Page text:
"By all means give Nevada a Slice”: The 1866 Utah-Nevada Border Shift and the Way Washington County Worked - Lecture by Dr. W. Paul Reeve
Sep 23, 2017, 10:00 am
Join University of Utah History Professor Paul Reeve to learn how, in 1866, the United States Congress moved the Utah-Nevada border one degree of longitude east to ensure that newly discovered silver mines would be in Nevada and not under the control of Mormons in Utah. The way that Mormons, miners, and Southern Paiutes worked in Washington County ultimately had an impact on the western border of the state of Utah. Congressman Delos Ashley from Nevada explained, “the people of Nevada are a mining people, while the people of Utah are an agricultural people... Let members judge.” In the end, this episode reveals the way in which the nation ascribed meaning to work in the nineteenth century and found the Mormons and Southern Paiutes lacking. A hierarchy of "Americanness" emerged with the miners at the top and the Mormons and Southern Paiutes deemed un-American to various degrees based, in part, on the way they chose to work. Event is free but registration is appreciated - sign up at www.artstozion.org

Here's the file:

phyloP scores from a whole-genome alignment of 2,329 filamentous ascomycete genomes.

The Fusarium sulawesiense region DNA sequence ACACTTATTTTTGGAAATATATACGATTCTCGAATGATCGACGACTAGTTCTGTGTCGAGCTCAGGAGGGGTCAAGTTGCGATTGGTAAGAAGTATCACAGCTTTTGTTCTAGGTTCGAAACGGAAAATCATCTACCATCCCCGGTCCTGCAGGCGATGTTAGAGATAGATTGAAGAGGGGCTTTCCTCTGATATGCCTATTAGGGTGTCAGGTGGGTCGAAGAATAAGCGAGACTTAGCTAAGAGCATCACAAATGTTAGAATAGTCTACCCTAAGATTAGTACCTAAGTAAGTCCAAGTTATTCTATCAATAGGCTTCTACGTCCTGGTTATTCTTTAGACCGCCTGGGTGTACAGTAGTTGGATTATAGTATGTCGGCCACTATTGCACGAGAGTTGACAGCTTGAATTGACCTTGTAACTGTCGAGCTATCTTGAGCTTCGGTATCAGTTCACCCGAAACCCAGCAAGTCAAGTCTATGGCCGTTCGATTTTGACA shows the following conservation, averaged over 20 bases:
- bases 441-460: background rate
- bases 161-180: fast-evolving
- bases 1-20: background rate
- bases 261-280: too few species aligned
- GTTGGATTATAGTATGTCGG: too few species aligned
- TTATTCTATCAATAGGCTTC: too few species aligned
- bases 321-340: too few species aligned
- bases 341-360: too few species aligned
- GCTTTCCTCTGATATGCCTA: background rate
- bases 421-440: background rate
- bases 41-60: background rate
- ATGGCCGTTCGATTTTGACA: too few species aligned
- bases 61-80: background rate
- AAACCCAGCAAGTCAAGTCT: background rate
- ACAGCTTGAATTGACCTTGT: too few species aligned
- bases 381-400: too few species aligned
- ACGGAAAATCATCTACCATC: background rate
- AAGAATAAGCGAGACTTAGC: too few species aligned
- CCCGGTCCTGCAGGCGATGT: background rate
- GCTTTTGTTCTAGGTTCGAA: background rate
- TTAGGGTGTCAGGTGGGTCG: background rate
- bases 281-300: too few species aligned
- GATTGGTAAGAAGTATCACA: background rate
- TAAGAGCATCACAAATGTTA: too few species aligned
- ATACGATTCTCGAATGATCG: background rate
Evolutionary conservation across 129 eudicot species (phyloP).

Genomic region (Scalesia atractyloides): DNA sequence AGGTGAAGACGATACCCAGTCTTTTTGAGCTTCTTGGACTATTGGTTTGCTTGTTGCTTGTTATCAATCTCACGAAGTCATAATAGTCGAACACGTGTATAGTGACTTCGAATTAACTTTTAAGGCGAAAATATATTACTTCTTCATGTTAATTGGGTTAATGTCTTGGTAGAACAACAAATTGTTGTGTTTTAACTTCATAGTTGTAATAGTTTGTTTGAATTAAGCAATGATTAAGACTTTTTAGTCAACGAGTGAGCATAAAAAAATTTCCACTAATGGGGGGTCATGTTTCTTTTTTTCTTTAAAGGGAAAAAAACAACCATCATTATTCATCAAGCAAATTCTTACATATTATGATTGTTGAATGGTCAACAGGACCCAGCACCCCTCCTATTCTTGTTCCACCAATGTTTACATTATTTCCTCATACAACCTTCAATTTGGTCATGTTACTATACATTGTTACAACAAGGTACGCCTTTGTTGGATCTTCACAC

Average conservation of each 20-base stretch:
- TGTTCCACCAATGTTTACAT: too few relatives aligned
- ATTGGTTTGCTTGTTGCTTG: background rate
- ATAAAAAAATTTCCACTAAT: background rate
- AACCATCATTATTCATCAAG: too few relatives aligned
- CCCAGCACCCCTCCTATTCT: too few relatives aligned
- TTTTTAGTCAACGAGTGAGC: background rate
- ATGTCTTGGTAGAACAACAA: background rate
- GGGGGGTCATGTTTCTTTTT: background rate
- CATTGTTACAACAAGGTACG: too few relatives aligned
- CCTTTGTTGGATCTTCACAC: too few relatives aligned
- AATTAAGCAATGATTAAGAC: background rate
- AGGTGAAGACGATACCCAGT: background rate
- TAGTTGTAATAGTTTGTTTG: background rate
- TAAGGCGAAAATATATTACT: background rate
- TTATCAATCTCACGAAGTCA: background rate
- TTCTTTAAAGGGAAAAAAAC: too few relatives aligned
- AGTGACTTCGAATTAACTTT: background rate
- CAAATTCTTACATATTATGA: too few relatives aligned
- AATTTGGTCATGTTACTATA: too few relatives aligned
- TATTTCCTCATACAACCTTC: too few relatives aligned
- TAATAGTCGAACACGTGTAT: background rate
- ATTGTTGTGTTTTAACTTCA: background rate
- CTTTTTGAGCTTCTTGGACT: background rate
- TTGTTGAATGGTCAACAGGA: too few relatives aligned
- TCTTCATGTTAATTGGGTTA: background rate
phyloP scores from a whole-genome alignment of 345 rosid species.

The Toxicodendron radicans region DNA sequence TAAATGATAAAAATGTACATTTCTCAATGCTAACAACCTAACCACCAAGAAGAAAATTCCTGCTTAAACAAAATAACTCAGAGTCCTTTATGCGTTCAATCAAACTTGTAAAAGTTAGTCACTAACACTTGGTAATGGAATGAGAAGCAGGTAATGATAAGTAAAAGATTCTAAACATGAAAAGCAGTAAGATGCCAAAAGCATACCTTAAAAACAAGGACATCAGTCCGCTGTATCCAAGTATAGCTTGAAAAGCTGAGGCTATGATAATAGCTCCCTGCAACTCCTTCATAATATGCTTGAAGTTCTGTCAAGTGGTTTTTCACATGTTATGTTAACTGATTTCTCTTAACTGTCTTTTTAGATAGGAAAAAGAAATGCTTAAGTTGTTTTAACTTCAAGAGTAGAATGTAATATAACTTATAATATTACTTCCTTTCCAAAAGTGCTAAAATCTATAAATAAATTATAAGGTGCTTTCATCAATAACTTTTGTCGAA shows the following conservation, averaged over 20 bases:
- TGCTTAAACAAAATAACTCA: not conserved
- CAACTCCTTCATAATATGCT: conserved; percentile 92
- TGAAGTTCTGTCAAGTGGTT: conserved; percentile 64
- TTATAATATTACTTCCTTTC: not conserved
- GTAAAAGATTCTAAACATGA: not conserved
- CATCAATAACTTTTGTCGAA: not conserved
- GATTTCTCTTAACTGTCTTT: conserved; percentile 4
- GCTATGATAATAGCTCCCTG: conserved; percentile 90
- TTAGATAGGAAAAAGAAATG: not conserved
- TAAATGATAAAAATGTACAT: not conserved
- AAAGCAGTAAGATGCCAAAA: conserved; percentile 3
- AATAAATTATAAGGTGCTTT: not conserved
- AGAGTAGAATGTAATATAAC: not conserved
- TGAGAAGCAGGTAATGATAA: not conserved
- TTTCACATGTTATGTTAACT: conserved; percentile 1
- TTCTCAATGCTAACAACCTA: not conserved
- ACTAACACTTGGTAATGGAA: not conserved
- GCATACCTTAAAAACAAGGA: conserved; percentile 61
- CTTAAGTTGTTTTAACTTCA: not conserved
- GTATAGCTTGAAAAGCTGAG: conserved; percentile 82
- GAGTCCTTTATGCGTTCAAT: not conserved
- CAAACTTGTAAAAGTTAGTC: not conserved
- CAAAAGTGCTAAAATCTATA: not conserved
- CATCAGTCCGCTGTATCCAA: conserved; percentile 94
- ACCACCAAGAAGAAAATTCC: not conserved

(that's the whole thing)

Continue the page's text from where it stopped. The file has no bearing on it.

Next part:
This event is part of Washington County Works!, a county-wide celebration of work that accompanies the Smithsonian The Way We Worked exhibition, stopping in Leeds from September 16 to November 4, 2017 at the Silver Reef Museum. For more information about Washington County Works! visit ArtsToZion.org. The Way We Worked, an exhibition created by the National Archives, is part of Museum on Main Street, a collaboration between the Smithsonian Institution and Utah Humanities, is touring in partnership with the Silver Reef Museum and Arts to Zion. For more information, see www.utahhumanities.org.
68 E Tabernacle St
St George , UT 84770-3450